Eleanor Roosevelt to Peggie Wingard

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Eleanor Roosevelt to Peggie Wingard

14 June 1946 [Hyde Park]

My dear Mrs. Wingard:

Forgive me if I address you somewhat formally, but I was not aware of having made your acquaintance. I have, however, met so many people that I realize I may be wrong in not addressing you by your first name, and if so I ask your forgiveness.

The subject matter of your letter seems to me very odd probably because you are so little aware of certain things that happen.

The Jewish people find themselves oft times "Jim Crowed" as you put it. I am not aware, however, that there is any particular kind of Jew who is attracted to this country. I know as great a variety of Jewish people as I know of Gentiles, or of Negroes. There is no particular type or group, and the sooner we learn that, the better it will be for all of us. There are bad people and good people; people with education and uneducated people in every group. There is a lack of understanding of people which creates racial and religious antagonisms, but I think we are doing better as time goes on. I can remember some of the things that went on at the end of the First World War but there is an improvement, especially among young people since this last War.

                                        Very sincerely yours,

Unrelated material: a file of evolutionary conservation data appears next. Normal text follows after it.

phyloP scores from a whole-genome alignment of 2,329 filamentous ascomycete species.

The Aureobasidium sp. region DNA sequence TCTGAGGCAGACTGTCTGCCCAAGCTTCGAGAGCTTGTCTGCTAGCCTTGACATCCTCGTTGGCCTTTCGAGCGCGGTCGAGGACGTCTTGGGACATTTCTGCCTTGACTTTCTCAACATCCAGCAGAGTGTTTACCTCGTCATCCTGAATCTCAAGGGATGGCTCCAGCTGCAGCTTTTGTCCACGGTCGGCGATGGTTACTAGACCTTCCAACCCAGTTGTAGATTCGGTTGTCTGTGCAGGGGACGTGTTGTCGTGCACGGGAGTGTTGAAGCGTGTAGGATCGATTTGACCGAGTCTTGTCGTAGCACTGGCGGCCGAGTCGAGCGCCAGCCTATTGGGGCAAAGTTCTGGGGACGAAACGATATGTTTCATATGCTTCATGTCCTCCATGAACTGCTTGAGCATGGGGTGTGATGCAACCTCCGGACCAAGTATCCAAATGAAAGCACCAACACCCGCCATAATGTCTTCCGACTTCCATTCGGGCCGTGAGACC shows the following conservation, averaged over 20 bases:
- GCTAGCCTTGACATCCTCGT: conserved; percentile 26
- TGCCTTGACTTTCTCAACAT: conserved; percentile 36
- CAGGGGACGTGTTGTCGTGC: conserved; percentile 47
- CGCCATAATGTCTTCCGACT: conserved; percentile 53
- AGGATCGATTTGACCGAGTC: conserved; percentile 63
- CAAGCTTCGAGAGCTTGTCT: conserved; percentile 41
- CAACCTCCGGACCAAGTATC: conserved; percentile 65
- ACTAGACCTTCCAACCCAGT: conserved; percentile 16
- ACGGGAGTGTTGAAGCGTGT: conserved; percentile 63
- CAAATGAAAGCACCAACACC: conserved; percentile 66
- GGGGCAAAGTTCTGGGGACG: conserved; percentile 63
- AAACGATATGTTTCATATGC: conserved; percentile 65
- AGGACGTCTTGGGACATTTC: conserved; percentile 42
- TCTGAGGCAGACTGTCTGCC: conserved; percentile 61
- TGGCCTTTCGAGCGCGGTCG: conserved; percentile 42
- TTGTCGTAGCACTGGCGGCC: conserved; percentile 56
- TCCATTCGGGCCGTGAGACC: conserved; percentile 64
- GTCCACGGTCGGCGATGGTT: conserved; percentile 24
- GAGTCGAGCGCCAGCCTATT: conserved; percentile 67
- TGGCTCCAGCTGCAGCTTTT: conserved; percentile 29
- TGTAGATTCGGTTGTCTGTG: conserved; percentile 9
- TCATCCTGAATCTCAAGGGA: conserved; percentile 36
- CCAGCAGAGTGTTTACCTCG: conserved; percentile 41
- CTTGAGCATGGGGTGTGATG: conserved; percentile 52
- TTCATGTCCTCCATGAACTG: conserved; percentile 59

1. Peggie Wingard to ER, 28 May 1946, AERP.

On Bernard Baruch and Atomic Energy

June 14, Bernard Baruch, the American delegate to the UN's Commission on Atomic Energy (UNAEC), delivered a speech during the commission's first session, in which he made an urgent appeal for international control of atomic energy:1

Behind the black portent of the new atomic age lies a hope which, seized upon with faith, can work our salvation. If we fail, then we have damned every man to be the slave of fear. Let us not deceive ourselves: We must elect world peace or world destruction …

Now, if ever, is the time to act for the common good. Public opinion supports a world movement toward security. If I read the signs aright, the peoples want a program, not composed merely of pious thoughts, but of enforceable sanctions—an international law with teeth in it.2

While widespread agreement on the need for some form of international control existed, the major powers disagreed strongly over the commission's structure and scope.

ER then threw her support behind Baruch. Two days after ER's column appeared, Andrei Gromyko, the Soviet delegate to the UNAEC, formally rejected the American proposal and countered with a draft convention of his own.3

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Eleanor Roosevelt to Peggie Wingard

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Eleanor Roosevelt to Peggie Wingard